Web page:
BRINSON: What was his name again?

LOGAN: Leroy.


LOGAN: Leroy. Dixon was his last name. And I says, "Well, call him up and tell him you don't need one and see what he tells you." And so evidently he did 68:00'cause it wasn't two days later, he called me, Leroy did. And he says, "Listen, Logan, I think they are trying to get around hiring you so I made them an ultimatum. I says until I see your name on their application as the Director of Drivers Traffic Safety Education, they will get no federal grant." I says, "You have to do that?" He says, "Otherwise no I don't want to do that but that's what I told him, and that what I mean because otherwise they are not going to hire you." I said, "Okay." And so about three days later, I got a knock on the door here and the Assistant Superintendent came in and he says, "We in a fix." 69:00I said, "What you mean?" He said, "The federal government says that they are not going give us the money unless we hire you. And so Mr. Butler says come over and see what it takes to hire you." And I said, "Well, have a seat. We'll talk about it." And after that, we fell out about salary because I knew the rest of them were being hired, were getting salaries at twenty to thirty thousand dollars at that time. He wanted to offer ten thousand dollars.

BRINSON: That's a big difference.

LOGAN: I says, "Nope." I says, "I make that much now and I have drive to 70:00Frankfort from my home every morning."

BRINSON: And you were married with children at this point?

LOGAN: Yeah.

BRINSON: How many children?

LOGAN: Five.


LOGAN: I have four girls and a son. And I says to him, "That won't do it." And he says, "Well, you know, you never know how these federal programs going to work. They give you money for a few years and then maybe a year, maybe a two, then they'll cut it out, then you have nothing." He says, "How about some--we work out something that will guarantee you won't be hired off of soft money. You will be hired off from state money and that way, whatever happens to that program, you'll still have a job." He says, "Now, can we work on that?" I 71:00says, "Yeah, we can work on that." 'Cause I realized that with different elections and presidents and so forth, that in four years this new federal program might not be work a nickel. So we worked out a deal and I think my beginning salary was something like sixteen thousand, and in six months, a five percent raise and another five percent raise at the end of the year; and then every year was a five percent raise. Well, I said, "I can live with that." And then he says, "Well, you know, if we get--we have merit raises, in other words, if you do well and you get way behind, we'll just automatically give you a merit raise." I said, "Now you're talking sense now." says, "I'll go along with that." And so I took the job.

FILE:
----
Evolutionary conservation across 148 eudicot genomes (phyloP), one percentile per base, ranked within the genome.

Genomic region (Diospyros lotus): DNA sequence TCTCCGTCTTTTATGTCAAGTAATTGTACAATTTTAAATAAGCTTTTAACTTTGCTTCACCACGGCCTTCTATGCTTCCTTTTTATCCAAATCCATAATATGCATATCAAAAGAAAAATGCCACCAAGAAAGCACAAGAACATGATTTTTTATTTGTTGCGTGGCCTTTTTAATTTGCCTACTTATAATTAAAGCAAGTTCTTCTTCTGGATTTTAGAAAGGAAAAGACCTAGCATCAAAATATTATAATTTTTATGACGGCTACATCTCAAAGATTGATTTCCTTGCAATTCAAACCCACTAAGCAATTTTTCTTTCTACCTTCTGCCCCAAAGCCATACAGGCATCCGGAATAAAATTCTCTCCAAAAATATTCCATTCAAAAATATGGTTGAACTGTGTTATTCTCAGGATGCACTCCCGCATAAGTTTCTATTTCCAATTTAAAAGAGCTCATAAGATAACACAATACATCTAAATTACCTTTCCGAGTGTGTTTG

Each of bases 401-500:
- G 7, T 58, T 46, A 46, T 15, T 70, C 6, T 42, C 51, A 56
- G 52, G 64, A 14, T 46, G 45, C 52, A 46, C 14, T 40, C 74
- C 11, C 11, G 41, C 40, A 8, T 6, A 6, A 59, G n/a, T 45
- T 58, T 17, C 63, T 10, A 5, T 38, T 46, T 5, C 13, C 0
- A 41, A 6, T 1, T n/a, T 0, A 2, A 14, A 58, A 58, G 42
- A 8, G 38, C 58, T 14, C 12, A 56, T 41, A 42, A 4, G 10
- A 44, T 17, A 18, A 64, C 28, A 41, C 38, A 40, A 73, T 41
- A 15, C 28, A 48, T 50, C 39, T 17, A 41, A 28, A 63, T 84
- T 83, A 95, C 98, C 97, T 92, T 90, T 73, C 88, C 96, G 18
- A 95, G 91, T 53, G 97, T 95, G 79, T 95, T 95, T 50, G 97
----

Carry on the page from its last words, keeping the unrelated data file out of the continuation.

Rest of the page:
BRINSON: And you worked for the state Department of Education for how many years, again, that you told me?

LOGAN: Twenty.

BRINSON: That's what I thought.

LOGAN: Yeah, from sixty-nine to eighty-nine. And I worked as Director of Driver 72:00Traffic Safety all those times. And then I worked also--after ten years--when all this drivers safety stuff got kind of slack. Federal level slacked back on money; I worked as the Director of Social Studies for the State Department. Textbooks, it isn't social studies, is the main objective of mine have been to get all of history all included. Now I think it's stupid to have United States history and then turn around and talk to people and they say they want black history, I want Hispanic history. Well, we are all live in this country 73:00together, we all did the same things, each one of us contributed different. So when you going to talk about history, why not talk about everything at one time. And then all -- since we going to have integrated schools, all your citizens will learn at the very beginning how to respect each other. Let me give you for an example: I go around to classes, especially in February in Black History Month, and I tell them I hope I never have to do this again. But I start out to the young kids and the older ones and I said, "How many of you came here today on a school bus?" And they, most of them, raise their hands. How many traffic lights did the bus stop for before you got to school? One says two, three. I say, "You know who invented the traffic light? "No." You see, right there in 74:00Paris. I went even to Paris to the Lions Club, and they didn't even know and they got a big sign up on the street.

BRINSON: Well, tell me. Because I don't know who invented the traffic light.

LOGAN: Morgan A. Garnett from Paris, Kentucky.

BRINSON: And he was African-American?

LOGAN: Yes and I told them when get to studying World War I, I says, "Who is responsible for saving all the Americans lives when the German sprayed them with mustard gas." "I don't know." The same man, he invented the gas mask, out of Paris, Kentucky. And, you know, and like I told them, I says, "We got shoes on today. Who do we give credit who makes shoes cheap enough where all of us can 75:00wear them. Before this man, shoes cost so much because they had to be made individually by hand, the shoe cobbler, and you couldn't afford it." I said, "If it was up to him, we'd all be barefooted other than the rich." And then they got to thinking. I says, "All I'm trying to do is to let you know all of us made contributions into society in, that we live in and we must learn to respect each other."